As my many readers know I don't often do techie posts but I felt this story deserved wider readership as a cautionary tale.
A friend of mine, let's call her Alice had a problem with her laptop and borrowed one from another friend, Bob. The laptop was running Windows 7 and Bob, who should have really known better as they were a professional IT guy, didn't bother to create a new profile for Alice but just handed over their password.
Alice was used to using Chrome as she used Gmail, Google Apps etc., and promptly installed it. They used the laptop for a few weeks until their new one arrived and often took advantage of Chrome's offer to save form data such as passwords. Again, probably a bad idea but she had a plan. When the time came to return the laptop she uninstalled Chrome and expected that her form data would disappear with it.
However, Bob now decided that he wanted Chrome and installed it, as he began to use it he noticed how many sites had saved passwords and discovered that all of Alice's data had been restored. This gave him access to email and many other sites although a few, such as banks, were protected by two-factor authentication (this is where you need to provide a second credential such as a password created on your mobile or from a dedicated device the bank has given you).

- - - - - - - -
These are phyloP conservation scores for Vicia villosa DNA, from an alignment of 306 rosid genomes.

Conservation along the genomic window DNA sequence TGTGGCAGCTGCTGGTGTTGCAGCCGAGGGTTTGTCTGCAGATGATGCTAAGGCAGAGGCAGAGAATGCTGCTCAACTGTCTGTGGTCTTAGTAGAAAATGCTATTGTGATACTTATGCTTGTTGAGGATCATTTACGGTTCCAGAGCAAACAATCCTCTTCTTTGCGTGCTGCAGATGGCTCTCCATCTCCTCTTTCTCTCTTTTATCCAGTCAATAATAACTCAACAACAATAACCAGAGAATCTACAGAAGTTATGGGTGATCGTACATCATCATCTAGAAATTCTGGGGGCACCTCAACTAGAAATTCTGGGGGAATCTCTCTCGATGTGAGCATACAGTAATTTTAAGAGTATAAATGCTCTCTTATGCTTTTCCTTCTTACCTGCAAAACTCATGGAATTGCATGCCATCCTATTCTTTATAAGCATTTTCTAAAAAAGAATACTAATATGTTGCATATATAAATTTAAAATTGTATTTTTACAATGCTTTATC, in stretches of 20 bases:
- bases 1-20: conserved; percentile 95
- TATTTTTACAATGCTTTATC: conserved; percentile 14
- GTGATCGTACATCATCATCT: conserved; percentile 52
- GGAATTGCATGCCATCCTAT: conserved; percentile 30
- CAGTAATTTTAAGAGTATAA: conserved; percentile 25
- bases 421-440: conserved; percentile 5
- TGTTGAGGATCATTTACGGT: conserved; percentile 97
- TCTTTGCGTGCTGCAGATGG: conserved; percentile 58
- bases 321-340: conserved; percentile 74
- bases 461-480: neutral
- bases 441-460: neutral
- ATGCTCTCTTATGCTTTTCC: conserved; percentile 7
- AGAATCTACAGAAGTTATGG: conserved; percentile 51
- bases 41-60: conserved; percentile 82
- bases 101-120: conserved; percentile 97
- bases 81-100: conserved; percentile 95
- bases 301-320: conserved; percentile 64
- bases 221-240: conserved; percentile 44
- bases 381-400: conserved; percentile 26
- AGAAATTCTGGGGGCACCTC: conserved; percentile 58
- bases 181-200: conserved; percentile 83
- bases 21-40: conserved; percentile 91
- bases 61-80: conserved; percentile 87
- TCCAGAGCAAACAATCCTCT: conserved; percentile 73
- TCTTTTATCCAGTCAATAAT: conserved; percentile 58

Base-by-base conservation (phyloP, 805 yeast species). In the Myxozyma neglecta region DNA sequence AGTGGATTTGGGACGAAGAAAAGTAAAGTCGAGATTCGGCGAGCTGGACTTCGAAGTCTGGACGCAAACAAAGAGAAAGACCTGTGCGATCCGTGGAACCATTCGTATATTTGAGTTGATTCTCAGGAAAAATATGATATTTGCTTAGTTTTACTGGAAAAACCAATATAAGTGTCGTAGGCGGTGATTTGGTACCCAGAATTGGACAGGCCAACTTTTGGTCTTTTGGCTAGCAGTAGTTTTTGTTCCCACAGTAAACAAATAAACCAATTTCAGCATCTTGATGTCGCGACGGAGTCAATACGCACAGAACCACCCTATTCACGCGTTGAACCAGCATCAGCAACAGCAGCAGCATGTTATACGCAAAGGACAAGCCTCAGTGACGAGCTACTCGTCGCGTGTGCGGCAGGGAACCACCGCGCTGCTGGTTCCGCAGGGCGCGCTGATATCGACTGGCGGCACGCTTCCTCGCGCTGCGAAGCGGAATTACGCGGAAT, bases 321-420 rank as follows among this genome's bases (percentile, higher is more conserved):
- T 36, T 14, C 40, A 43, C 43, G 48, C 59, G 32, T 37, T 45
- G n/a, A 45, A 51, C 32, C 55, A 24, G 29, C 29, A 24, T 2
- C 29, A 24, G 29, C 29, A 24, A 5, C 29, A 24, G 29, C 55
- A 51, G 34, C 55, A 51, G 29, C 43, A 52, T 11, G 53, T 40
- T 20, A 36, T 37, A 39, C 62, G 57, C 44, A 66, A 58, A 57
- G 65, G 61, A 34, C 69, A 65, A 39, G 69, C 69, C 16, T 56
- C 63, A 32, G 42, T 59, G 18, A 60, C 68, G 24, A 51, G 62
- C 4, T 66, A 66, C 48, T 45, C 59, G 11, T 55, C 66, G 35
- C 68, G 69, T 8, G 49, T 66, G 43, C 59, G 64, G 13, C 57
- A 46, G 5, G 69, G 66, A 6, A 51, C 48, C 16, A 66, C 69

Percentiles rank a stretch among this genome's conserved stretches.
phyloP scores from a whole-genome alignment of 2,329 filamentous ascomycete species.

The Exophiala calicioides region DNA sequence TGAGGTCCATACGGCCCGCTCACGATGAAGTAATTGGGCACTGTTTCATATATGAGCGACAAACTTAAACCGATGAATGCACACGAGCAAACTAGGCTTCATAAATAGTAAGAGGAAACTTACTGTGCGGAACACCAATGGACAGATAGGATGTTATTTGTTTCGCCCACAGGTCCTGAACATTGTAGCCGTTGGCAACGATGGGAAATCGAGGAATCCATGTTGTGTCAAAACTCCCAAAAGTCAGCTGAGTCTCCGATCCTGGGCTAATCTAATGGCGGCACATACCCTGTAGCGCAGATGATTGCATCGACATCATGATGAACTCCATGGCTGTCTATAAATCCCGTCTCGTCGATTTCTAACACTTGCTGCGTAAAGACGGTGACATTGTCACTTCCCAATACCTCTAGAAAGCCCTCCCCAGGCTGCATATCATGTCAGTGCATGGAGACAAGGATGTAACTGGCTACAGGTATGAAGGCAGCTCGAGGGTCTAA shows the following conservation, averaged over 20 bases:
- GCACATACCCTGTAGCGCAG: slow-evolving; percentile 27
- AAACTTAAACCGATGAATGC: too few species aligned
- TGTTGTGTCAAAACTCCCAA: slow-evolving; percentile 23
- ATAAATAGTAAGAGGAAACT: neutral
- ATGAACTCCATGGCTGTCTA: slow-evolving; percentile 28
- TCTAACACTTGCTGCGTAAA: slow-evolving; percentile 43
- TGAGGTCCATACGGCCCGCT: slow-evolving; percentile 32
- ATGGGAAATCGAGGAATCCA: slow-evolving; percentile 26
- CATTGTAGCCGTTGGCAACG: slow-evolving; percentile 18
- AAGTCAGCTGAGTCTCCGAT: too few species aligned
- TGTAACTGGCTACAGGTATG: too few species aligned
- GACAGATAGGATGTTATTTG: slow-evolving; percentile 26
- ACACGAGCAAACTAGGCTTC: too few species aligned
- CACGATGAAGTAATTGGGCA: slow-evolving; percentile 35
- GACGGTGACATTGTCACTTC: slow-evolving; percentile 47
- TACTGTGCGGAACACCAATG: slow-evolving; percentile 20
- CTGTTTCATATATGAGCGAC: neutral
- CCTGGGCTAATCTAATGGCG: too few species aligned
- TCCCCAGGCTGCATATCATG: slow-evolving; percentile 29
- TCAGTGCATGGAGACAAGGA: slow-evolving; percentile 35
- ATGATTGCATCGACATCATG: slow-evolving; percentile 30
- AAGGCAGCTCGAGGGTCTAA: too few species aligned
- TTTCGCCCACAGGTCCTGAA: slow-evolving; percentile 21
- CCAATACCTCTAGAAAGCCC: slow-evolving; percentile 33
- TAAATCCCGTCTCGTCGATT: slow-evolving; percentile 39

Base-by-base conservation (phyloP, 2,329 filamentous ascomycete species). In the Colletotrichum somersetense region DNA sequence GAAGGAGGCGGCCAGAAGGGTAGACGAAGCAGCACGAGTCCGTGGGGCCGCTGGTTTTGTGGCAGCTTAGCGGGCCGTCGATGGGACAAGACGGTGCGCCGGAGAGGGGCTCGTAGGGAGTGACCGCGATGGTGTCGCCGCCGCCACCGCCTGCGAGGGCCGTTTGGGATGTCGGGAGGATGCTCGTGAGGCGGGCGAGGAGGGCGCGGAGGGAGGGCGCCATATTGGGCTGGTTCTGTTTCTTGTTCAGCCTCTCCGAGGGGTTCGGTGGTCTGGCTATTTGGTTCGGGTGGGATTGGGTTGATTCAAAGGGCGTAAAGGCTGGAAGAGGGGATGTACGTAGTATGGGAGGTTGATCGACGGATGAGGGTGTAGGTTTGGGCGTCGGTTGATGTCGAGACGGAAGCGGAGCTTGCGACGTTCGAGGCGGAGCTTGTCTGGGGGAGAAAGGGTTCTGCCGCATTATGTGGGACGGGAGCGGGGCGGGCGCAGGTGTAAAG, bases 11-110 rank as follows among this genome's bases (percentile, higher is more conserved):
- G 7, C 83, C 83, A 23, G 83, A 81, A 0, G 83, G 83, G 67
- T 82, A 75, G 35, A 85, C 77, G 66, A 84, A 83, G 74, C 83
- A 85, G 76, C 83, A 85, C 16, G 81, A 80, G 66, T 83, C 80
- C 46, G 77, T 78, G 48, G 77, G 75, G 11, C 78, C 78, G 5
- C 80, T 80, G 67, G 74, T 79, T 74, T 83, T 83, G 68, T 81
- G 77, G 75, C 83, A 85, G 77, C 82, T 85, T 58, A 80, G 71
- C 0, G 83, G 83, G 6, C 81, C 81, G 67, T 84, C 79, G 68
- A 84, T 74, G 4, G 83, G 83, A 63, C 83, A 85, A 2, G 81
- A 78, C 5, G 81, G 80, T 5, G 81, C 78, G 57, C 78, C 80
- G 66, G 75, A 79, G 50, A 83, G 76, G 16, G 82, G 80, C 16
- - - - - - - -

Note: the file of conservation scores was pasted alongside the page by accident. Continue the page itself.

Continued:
Nothing earth-shattering and all easily avoidable but just goes to show how you can be caught out even though you thought you were doing the right thing, in this case uninstalling a program.
Errors made along the way with my scale of insecurity out of ten, ten being very insecure:
- Not creating a new profile and giving someone your password (Bob 10)
- Not creating a new profile on a borrowed machine (Alice 8)
- Letting Chrome remember stuff on someone else's machine, rather than use a proper password manager such as LastPass (Alice 9)
- Not checking that data had been removed after the install (Alice 5)
- Set up two-factor authentication for email (and other key sites), it's easy to use and well worth the thirty minutes it takes to set up and the slight inconvenience
- Do not hand out your account password, even to friends (and do have a password protecting your machine!)